And, perhaps best of all, I got to witness the re-release of Astro, the oh-so-rare steller sea lion. Astro had been released in Santa Cruz just a couple days before, after spending 10 of his 11 months of life at the Center. His habituation to humans proved troublesome, however, as he shied from the ocean and chased researchers around. We hoped that dragging him out 34 miles to sea would remind him he was a marine mammal, not a puppy. Still, leaving him there to face the world alone seemed cruel... especially when he refused to leave his carrier.

Sadly, my photos of the event are sorely lacking. I knew my digital camera was woefully slow but even when my subjects were still, the ocean was not. I have plenty of pictures of anonymous waves, but very few of seals. Luckily, there were actual professionals on the boat and you can see their pictures here and there. I especially dig the photo from the Chronicle of Astro's eye peeking out of his carrier. He did that a bunch (in between naps), though I never caught the moment myself. Here's a shot of the North Island, and Astro's new friends. There's no beach on this island (or any of the Farallones, really), just this rocky approach. What I found most amazing (beside the simple fact the seals can get up on the islands at all) is how high they'll go. I got an almost great shot of a half a sea lion who had made it to the island's peak.

Unfortunately, I found that I, too, could nap on the boat. I have long bragged that I can sleep through anything. On the way out I was avoiding nausea. On the way back, I escaped boredom (we were 3 hours out to sea and once the seals were gone there was little else to do...). I'm sure my rest was mostly chemically induced (I had three forms of antiemitics working for me and drowsiness was a side effect of two...), so I can't take all the credit. Still, I am proud. And I am permanently contorted as the left side of my neck will not stop cursing me for using a fish sink as a pillow.

Even so, a pain in the neck and a possible parasite load are small prices to pay for a once in a lifetime experience. Notice I say once in a lifetime. Not because I couldn't go again, just because I probly won't.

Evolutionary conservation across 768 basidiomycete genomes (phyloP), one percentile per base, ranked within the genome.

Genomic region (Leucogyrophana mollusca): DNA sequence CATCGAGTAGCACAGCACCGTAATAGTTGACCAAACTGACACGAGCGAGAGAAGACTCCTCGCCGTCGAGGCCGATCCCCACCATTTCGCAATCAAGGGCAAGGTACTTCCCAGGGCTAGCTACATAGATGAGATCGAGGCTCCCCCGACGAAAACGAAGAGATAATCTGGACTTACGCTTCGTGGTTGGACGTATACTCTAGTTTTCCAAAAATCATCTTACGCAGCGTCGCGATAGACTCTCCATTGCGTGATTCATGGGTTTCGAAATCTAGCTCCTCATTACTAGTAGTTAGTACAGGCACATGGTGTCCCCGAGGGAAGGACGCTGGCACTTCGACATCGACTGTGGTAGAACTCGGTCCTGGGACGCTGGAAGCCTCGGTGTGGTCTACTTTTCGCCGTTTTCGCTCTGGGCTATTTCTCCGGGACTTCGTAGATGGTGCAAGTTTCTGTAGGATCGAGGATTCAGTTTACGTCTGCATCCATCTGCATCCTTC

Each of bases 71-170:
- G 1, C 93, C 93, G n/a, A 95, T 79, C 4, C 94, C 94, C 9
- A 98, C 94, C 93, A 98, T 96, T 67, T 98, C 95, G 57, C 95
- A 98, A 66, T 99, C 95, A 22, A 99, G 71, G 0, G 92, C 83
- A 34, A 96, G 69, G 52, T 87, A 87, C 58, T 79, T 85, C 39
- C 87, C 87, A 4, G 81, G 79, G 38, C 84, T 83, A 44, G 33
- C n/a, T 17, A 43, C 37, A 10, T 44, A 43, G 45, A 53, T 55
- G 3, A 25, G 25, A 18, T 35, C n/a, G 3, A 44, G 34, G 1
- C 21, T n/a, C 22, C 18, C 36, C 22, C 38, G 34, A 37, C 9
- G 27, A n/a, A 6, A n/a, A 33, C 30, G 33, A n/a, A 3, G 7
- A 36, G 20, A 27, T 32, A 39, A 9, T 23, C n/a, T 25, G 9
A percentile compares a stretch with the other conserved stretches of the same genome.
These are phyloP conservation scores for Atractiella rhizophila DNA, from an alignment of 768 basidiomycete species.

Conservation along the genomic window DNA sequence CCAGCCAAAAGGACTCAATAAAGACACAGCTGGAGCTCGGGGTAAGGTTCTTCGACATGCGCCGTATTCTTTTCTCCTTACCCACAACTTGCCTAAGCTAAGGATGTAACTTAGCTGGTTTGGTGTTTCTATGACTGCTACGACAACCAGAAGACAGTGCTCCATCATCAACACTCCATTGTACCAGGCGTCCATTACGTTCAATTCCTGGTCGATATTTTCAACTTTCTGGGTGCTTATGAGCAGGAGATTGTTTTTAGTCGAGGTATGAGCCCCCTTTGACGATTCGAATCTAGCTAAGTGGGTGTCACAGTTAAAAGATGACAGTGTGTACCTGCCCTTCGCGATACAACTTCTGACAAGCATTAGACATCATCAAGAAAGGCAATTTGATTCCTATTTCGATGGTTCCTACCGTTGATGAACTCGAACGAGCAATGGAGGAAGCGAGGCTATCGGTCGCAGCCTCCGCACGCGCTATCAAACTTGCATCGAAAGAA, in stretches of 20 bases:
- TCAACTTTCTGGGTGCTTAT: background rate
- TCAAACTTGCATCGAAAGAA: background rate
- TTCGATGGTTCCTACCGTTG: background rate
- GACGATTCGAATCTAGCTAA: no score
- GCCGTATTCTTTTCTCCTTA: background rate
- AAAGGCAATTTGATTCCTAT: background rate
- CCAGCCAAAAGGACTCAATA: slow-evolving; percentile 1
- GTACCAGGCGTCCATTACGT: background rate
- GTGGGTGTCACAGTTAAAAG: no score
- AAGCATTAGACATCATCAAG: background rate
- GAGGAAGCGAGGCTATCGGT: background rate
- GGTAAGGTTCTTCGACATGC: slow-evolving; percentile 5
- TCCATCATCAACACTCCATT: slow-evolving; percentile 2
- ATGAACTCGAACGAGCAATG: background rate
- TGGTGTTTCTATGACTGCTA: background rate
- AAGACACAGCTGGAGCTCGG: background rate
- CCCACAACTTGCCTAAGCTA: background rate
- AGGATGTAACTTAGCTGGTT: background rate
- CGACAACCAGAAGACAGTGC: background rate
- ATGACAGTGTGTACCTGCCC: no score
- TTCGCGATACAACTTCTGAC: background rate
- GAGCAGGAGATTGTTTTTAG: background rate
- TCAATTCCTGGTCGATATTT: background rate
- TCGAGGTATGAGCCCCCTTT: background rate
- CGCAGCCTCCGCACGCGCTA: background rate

Besides, it seems I may never again go anywhere for any length of time for my absence once again upset my orange cat's fragile fecal balance. Although my hubby saw him at least once a day while I was gone (he lured him with Fancy Feast, aka Kitty Crack...), apparently it was not enough to keep him hydrated on the inside. When I finally laid eyes on my poor OC, he was looking haggard and uncomfortable. Again I was fortunate to get a late afternoon vet appointment and even more fortunate that my vet was willing to sedate him for a proper roto-rooting. It meant he had to spend the night (in fact, I barely got him back before close of business the next day) but it was what he needed. I'm bummed I didn't get him back all fresh from sedation as I really did enjoy the affectionate side effects of his pain meds the last time. Really, though, I'm happy he's here at all. As suspected, my sister (his medical benefactor) has begun hinting that I should get a job to pay for his treatments. And Erik (my very supportive husband) has begun suggesting we look for a suitable alternative home for him. When I was unresponsive, fighting off tears, he assumed my cell phone dropped his call... Some conversations are best left unfinished. Honestly, if I did think there was an ideal home for a medically needy small animal killing machine, I might consider it. He's clearly second in command, literally the red headed step child. Still, he's my cat.

As if he knew I'd need a distraction (and a pseudo apology), I came home to discover that on his own way home Erik had picked up roses at the farmer's market (lots of them, actually). He later got us take out from the Mexican place down the street and he didn't complain as I monopolized the remote control to get caught up on my soap opera. A few margaritas later, I actually forgot to itch my head (though the mountain of lice laundry reminded me of my possible predicament...). Maybe there is hope for me yet.